You are describing the classic case where only one contact is operating.

You need to clean or replace the contact strips under the keys.

This will involve removing the keybed and dismantling at least a section of the keys. Not an impossible user job. I have found that after cleaning the existing strips once, I generally have to do it again before long. And cleaning won't help if the rubber strip is torn. So I suggest you obtain replacement strips straight away. They aren't expensive. And they're pretty generic - lots of keyboard manufacturers buy in Fatar keybeds. I have a Kurzweil keyboard but obtain my strips from Korg UK, who are a lot easier to deal with.

As well as the dirty/split contact strip issue, generic to many makes and model of keybed, there was a seperate problem with one generation of Fatar keybeds where a plastic lug was prone to breakage. If yours starts doing this it may not be worth messing with individual key replacement. More will break soon. But I don't think this your problem here.

http://www.bustedgear.com/part_key_contact_strip.html#KCS10

1

I had this problem with an Ensoniq (I think) in the late 90s. The weighted keys were made by Fatar in Italy. As I recall Fatar were known for this problem. At first one key started clicking, then other keys did the same. Eventually some of those keys played at full volume even if you pressed lightly. Velocity sensitivity was shot. Long & McQuade repair shop in Toronto replaced the entire keyboard for free, even tho the synth was years out of warrantee, and I didn't buy it there. Maybe there was a recall. I heard at the time that Kurzweil also used Fatar weighted keys.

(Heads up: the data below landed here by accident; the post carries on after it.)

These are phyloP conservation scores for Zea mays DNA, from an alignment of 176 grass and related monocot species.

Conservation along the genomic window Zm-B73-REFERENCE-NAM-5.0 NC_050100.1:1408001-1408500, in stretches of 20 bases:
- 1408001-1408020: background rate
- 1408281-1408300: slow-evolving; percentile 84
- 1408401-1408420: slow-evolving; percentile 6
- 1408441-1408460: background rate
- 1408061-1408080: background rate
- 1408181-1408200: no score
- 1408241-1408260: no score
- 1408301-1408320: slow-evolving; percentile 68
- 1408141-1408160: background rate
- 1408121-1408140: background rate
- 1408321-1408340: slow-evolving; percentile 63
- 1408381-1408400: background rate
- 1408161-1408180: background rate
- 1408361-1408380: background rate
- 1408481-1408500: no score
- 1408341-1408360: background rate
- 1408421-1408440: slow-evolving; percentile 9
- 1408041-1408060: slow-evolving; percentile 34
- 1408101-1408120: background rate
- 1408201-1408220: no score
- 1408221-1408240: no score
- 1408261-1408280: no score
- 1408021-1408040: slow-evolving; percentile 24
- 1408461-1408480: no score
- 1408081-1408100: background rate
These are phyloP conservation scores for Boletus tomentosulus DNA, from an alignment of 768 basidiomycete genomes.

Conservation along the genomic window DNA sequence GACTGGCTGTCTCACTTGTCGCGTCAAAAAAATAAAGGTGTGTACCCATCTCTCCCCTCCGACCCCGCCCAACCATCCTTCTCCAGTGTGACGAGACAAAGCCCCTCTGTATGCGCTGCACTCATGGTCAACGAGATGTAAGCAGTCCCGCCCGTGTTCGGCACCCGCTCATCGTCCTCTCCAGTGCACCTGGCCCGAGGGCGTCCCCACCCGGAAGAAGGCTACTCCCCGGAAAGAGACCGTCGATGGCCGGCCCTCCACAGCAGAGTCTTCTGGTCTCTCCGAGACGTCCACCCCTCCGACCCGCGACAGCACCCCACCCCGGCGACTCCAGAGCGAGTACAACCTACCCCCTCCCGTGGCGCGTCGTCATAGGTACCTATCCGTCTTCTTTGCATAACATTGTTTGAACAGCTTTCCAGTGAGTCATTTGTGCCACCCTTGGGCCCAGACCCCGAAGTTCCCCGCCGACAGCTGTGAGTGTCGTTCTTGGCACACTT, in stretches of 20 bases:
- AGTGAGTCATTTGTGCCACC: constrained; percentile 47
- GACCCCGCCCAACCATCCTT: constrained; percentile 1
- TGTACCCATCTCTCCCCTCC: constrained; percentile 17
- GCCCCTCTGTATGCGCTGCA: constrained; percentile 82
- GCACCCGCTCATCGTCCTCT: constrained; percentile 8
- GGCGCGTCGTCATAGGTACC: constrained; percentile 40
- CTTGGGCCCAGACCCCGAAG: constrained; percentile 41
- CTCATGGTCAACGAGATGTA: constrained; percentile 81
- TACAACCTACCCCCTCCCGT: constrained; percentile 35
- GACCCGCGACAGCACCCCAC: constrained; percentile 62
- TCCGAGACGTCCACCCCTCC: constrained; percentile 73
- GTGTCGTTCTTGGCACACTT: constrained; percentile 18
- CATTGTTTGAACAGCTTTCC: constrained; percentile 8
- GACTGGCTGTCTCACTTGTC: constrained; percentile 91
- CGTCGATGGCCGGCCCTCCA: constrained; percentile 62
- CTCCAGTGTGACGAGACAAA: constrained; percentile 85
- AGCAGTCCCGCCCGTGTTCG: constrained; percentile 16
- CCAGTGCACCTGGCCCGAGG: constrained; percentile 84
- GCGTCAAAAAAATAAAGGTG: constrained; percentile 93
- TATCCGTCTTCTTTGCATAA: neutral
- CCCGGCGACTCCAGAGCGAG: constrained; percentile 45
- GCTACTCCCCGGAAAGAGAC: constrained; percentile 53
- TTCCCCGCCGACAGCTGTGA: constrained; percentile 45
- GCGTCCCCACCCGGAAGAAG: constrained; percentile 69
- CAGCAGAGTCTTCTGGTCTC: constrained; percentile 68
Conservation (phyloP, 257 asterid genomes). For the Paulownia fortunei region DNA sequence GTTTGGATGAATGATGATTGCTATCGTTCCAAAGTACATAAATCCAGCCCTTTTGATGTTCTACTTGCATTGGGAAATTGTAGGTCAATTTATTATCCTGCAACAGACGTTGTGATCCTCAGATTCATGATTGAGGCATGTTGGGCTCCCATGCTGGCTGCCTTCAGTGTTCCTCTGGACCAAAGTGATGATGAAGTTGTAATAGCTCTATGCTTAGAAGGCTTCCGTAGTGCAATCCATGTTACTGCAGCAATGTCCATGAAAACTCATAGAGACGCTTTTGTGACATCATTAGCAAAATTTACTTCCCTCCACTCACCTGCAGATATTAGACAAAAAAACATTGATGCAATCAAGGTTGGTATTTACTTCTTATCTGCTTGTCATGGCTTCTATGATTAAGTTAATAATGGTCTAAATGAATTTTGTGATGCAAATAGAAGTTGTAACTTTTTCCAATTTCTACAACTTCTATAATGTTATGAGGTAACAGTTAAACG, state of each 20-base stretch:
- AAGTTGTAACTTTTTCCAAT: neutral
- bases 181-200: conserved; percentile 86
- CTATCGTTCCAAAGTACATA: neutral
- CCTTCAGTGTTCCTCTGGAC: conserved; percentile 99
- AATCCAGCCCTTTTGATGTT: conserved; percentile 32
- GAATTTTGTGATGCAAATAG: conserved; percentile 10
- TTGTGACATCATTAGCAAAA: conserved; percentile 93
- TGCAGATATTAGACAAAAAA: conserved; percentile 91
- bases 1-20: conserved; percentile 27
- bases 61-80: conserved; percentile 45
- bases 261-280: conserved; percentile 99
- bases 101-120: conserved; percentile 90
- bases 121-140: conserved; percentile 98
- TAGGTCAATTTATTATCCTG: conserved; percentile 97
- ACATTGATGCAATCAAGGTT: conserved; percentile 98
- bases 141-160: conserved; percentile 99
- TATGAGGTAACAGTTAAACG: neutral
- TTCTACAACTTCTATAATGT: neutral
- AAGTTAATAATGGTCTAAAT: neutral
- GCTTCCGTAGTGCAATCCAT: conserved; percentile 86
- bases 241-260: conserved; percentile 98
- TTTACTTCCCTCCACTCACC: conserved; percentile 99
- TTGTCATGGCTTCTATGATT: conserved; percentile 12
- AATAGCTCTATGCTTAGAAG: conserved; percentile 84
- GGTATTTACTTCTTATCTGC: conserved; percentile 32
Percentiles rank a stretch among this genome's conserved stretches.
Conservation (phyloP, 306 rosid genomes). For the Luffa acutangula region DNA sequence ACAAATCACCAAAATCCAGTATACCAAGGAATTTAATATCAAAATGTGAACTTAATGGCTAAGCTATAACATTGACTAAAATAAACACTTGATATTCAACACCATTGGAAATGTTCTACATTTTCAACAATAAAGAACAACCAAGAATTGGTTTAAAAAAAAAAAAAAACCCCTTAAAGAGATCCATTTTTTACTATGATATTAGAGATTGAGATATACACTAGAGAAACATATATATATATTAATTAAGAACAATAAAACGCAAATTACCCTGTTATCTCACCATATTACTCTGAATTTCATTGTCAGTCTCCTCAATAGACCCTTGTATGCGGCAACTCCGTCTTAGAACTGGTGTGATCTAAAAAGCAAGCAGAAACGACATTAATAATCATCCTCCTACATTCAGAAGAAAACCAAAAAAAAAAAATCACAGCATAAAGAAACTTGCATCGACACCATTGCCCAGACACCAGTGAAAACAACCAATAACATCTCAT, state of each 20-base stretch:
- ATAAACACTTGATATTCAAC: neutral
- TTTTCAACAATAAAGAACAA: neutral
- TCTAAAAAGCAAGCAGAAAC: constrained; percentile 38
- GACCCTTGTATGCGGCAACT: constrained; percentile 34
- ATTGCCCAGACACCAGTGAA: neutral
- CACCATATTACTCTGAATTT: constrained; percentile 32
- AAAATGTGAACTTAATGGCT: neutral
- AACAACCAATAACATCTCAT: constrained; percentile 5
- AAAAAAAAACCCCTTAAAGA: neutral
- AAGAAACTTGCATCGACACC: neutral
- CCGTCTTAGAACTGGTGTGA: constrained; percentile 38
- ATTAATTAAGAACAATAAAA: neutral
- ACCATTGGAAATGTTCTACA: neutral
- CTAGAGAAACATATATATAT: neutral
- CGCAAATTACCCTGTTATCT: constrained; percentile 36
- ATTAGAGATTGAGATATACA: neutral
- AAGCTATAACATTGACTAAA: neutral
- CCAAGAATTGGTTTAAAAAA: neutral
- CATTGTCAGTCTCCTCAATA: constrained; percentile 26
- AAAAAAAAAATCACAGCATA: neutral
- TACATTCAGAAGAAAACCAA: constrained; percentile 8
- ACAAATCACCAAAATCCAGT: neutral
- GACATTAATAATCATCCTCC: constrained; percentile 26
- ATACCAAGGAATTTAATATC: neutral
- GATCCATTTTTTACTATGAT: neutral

A couple of years or so after the keys were replaced, one key started clicking. Obviously they hadn't fixed the problem. I traded the Ensoniq in for a Korg before it got worse.

From what I've read, Fatar weighted keys still have the same problems, and Kurzweil still uses Fatar's weighted keys. I found the following clip about how to remove Kurzweil keys and fix these problems yourself - including squeaking and clicking sounds from the keys, and loss of velocity sensitivity in individual keys: (Note, there is a previous comment by Laurence Payne with instructions how to repair Kurzweil keys, so there may be some repetition...)

  • Phil - if you use the contact us link at the bottom of the page, you can request your accounts be merged. – Doktor Mayhem Apr 22 '18 at 8:58
  • Yes, as well as the dirty/split contact strip issue, generic to many makes and model of keybed, there was a seperate problem with one generation of Fatar keybeds where a plastic lug was prone to breakage. If yours starts doing this it may not be worth messing with individual key replacement. More will break soon. – Laurence Payne Apr 22 '18 at 17:52
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I had this problem with a Korg SP170-S. I pressed the key down and gently tapped it for several seconds not letting it come all the way up. I did this on 3 separate "loud sounding" keys and the problem was gone.